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Does high-dose metformin cause lactic acidosis in type 2 diabetic patients after CABG surgery? A double blind randomized clinical trial

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Author(s): Afshin Gholipour | Mohammad Reza Habibi | Hadi Darvishi Khezri | Mohsen Aarabi | Mohammad Khademloo | Zahra Jalali | Rahman Ghafari

Journal: Heart International
ISSN 1826-1868

Volume: 6;
Issue: 1;
Start page: e8;
Date: 2011;
Original page

Keywords: Lactic acidosis | Metformin | Coronary Artery Bypass | Type 2 diabetes

ABSTRACT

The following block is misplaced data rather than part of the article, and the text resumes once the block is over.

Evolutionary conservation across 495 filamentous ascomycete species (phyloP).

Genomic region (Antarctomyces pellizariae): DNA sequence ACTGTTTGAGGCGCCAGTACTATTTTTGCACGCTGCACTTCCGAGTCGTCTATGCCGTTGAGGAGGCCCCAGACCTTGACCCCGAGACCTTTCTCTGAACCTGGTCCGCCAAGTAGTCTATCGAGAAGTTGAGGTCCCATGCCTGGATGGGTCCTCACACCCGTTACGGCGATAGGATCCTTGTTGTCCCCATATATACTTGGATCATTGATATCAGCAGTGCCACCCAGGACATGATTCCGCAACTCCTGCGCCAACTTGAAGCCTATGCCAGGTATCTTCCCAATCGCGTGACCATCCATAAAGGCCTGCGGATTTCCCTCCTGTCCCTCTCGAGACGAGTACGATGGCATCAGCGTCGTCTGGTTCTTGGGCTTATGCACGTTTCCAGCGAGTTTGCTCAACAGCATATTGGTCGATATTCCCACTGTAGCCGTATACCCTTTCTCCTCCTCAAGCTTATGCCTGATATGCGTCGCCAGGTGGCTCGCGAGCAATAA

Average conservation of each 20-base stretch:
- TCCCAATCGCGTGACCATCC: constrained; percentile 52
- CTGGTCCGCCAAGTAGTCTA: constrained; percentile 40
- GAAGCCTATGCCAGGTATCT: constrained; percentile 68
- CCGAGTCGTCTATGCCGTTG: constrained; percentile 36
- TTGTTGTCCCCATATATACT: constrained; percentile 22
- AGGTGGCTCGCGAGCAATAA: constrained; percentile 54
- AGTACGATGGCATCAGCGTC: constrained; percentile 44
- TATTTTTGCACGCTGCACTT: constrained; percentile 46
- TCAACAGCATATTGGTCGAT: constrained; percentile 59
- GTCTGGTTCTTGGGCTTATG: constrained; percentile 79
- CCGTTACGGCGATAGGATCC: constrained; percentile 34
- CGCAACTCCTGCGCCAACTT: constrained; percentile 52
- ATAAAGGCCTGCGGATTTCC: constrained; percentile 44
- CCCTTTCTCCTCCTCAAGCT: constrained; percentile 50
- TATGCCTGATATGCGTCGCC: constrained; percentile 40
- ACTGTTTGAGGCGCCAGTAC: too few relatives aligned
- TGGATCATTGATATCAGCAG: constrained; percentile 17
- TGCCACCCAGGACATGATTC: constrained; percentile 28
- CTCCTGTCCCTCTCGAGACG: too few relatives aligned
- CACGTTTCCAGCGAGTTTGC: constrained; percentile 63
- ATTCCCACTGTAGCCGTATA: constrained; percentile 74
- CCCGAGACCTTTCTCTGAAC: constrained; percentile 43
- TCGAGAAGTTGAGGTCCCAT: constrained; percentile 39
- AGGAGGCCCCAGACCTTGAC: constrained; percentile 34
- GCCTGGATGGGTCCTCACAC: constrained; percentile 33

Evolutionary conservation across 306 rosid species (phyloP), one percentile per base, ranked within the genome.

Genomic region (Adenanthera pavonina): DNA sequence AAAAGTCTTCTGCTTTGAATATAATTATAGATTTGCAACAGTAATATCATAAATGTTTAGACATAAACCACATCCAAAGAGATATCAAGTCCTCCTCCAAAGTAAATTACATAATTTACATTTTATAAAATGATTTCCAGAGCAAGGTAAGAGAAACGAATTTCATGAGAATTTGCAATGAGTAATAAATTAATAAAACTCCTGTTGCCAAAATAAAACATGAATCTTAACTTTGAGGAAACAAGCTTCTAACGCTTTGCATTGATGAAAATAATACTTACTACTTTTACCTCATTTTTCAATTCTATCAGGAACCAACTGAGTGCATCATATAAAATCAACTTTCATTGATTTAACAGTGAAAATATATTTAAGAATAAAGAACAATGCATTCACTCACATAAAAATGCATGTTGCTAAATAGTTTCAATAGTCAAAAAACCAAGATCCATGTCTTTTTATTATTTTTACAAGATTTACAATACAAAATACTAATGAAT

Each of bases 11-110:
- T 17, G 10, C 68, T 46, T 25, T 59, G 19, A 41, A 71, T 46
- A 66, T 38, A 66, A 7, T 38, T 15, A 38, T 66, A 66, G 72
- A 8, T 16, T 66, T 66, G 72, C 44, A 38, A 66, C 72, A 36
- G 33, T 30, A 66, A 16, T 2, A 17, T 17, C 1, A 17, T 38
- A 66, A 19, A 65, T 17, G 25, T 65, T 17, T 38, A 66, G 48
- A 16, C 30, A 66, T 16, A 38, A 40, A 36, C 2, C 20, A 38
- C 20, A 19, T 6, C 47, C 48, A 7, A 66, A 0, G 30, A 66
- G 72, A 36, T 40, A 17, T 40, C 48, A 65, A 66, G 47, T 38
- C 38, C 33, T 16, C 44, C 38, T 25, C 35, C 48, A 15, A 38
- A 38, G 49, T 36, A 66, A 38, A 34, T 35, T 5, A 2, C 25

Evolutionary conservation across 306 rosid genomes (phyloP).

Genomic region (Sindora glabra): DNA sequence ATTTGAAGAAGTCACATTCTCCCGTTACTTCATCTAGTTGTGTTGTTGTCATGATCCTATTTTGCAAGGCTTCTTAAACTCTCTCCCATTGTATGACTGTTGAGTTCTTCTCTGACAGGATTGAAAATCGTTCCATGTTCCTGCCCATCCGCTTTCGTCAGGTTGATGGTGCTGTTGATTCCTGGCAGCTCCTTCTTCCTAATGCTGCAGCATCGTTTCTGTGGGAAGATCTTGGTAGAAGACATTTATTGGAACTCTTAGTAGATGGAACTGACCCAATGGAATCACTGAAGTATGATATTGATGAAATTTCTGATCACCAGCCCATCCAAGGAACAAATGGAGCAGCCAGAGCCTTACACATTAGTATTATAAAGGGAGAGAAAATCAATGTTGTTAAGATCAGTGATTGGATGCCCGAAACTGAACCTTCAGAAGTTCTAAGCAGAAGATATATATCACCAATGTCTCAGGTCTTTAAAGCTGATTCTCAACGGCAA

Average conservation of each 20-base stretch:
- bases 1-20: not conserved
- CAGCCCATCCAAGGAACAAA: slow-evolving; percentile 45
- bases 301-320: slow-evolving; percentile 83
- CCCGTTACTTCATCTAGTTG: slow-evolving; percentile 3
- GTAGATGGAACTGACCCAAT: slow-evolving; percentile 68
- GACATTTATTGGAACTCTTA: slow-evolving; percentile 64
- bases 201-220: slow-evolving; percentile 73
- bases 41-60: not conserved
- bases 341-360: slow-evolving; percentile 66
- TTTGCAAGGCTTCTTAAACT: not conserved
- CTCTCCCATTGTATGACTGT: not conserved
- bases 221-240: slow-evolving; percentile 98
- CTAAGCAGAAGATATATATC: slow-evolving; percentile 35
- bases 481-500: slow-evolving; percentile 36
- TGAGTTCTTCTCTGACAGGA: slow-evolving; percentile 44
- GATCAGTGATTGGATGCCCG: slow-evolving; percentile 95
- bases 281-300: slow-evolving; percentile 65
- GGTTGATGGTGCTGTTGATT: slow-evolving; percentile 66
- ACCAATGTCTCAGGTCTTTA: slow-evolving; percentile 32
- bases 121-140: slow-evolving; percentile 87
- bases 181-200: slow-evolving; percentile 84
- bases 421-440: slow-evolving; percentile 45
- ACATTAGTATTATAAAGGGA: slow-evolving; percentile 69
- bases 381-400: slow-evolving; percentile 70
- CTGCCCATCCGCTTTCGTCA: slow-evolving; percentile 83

Metformin is a dimethyl biguanide oral anti-hyperglycemic agent. Lactic acidosis due to metformin is a fatal metabolic condition that limits its use in patients in poor clinical condition, consequently reducing the number of patients who benefit from this medication. In a double blind randomized clinical trial, we investigated 200 type 2 diabetic patients after coronary artery bypass surgery in the open heart ICU of the Mazandaran Heart Center, and randomly assigned them to equal intervention and control groups. The intervention group received regular insulin infusion along with 2 metformin 500 mg tablets every twelve hours, while the control group received only intravenous insulin with 2 placebo tablets every twelve hours. Lactate level, pH, base excess, blood glucose and serum creatinine were measured over five 12 h periods, with data averaged for each period. The primary outcome in this study was high lactate levels. Comparison between the 2 groups was made by independent Student’s t-test. To compare changes in multiple measures in each group and analysis of group interaction, a repeated measurement ANOVA test was used. There was no significant difference between the 2 groups regarding pH, base excess, or bicarbonate intake (P>0.05). No patient showed lactic acidosis in either group. Lactate levels were 23.0 vs 23.4 in the insulin-metformin and insulin only groups when the study was started, respectively. At the end of the study, those levels were 18.7 vs 18.9, respectively. In addition, the ANOVA repeated measurement test did not show a significant difference in terms of changes in the amount of lactate level between the 2 groups during the five measurement tests of the study period (P>0.05). High-dose metformin (1,000 mg twice daily with insulin) does not cause lactic acidosis in type 2 diabetic patients after coronary artery
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